“This is a <br>

line break.”

Line breaks can also make your blog posts easier to read.

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Which grouping of text did you enjoy reading more? You probably prefer the first one, right?

That’s because of the extra whitespace. Use it to your advantage!

Many people think that whitespace is bad, but it actually guides the eye to the next line of text, keeping pieces scannable.

Aligning elements is another simple way to keep your blog posts consistent.

9. Align elements

Nothing is more frustrating than trying to get an image to align, only to fail.

When you align objects in a synchronized way, your content will look much more sophisticated and organized.

I like to center certain images in my blog posts like this:

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To specify a certain alignment, just add in the tag <p align=”center”> before the image or line of text you want to align, and then insert </p> in after.

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The same applies to aligning text or an object to the left or the right.

This is a great tag to keep in mind if you’re ever having a hard time trying to align an image or line of text. It’s quick and easy to pop it right into the body of your blog post.


If you’re running any kind of blog, or if you’re planning on creating one, you can’t always depend on CMSs to customize your content exactly how you want it.

If you use these basic HTML tags, you’ll save yourself tons of time. HTML5 is incredibly popular, but you don’t have to be a coding genius or a professional web developer to use it.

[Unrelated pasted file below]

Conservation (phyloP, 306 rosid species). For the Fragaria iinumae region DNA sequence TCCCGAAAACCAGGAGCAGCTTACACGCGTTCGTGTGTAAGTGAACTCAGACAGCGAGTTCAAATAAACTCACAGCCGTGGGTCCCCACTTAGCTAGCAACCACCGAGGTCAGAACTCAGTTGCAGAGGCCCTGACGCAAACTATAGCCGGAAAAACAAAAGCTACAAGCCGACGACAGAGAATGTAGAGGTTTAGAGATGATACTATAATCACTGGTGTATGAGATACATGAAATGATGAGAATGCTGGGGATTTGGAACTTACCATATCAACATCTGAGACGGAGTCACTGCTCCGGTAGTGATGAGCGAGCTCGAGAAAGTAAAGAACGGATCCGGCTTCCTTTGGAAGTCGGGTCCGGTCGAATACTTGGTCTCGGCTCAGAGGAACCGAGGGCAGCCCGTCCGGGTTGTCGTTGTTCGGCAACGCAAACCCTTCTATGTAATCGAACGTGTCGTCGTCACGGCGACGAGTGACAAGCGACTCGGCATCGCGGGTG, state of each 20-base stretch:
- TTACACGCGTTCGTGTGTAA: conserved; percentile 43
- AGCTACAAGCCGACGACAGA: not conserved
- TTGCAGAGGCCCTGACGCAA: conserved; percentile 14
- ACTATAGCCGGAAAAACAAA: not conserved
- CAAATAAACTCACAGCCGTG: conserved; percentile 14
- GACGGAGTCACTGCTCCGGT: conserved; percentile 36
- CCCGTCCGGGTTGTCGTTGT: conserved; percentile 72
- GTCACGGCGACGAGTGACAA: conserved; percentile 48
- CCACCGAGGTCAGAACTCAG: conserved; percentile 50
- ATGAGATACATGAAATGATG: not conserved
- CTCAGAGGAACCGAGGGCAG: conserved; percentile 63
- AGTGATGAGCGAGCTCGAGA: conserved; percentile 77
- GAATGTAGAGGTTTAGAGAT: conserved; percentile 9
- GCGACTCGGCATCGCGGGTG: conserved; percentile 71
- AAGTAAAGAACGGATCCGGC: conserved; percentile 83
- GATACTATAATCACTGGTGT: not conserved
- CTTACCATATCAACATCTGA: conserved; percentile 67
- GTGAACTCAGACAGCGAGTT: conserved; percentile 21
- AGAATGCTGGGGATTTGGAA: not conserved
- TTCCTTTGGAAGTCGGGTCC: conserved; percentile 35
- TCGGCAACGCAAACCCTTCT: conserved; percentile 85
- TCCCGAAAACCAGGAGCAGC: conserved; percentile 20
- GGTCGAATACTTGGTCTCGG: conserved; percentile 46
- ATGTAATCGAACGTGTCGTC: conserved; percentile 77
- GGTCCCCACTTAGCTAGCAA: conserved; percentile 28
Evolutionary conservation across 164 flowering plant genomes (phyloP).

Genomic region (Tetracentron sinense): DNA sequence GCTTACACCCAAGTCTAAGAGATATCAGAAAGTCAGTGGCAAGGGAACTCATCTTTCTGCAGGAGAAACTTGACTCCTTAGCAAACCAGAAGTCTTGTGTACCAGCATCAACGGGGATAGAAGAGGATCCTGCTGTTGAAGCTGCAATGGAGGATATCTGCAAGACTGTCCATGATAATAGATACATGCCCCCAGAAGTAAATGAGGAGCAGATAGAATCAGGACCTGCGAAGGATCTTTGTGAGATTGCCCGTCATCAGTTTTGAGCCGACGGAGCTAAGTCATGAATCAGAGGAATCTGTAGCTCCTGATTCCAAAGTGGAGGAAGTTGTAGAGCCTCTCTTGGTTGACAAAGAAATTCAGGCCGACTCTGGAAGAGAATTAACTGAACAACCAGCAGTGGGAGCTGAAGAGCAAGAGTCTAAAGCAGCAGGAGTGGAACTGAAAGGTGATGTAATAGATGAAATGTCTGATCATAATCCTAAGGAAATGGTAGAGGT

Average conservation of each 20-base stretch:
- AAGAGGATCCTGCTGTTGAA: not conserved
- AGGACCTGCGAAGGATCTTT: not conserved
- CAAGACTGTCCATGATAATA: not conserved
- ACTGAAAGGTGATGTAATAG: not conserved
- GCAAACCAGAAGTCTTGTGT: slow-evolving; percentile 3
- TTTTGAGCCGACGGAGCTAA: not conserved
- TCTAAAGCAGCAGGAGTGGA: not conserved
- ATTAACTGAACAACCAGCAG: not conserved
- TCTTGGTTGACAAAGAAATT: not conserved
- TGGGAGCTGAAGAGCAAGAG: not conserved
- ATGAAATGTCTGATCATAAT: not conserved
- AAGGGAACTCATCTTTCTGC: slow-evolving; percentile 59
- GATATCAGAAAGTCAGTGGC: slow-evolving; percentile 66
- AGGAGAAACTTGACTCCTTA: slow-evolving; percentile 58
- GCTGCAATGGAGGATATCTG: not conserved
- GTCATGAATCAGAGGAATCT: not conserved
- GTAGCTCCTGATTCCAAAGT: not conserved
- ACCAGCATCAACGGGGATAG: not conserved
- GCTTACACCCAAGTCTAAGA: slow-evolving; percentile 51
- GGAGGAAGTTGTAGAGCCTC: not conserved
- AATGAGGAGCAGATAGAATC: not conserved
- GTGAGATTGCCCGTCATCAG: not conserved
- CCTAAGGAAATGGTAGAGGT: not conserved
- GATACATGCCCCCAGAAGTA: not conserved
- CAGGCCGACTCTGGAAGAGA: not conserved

In WordPress, the text editor will load much faster if you’re using the HTML version rather than the visual preview version.

Plus, if you know how to add in HTML tags manually, your hands never have to leave the keyboard. That’s huge if you’re already busy writing away.

Create lists with the <ul>, <ol> and <li> tags to list out different items. You can create either bulleted lists or numbered lists.

You can use image tags to insert photos by adding <img>. You can manually adjust the height and width of images to fit your web page, too.

Link tags, also called a href tags, are tags that insert links into the body of your blog posts. They allow you to link out to other content. You need those to improve your visibility online.

You can insert horizontal lines with the <hr /> tag. But remember: Be careful not to overuse these.

Format your fonts to be bold, italic, or underlined with <strong>, <em>, and <u>. Try to use one at a time to keep the body of your text looking professional.

Enter in line breaks by using the <br/> tag, which will increase the readability of your blog posts.

And align elements to appear in the left, center, or right of your web pages with the tag <p align=”left, center, or right”>.

You’ll take your blog post to the next level with these HTML tags, and probably save some time while you’re at it.

Which HTML tags do you use the most in your blog posts?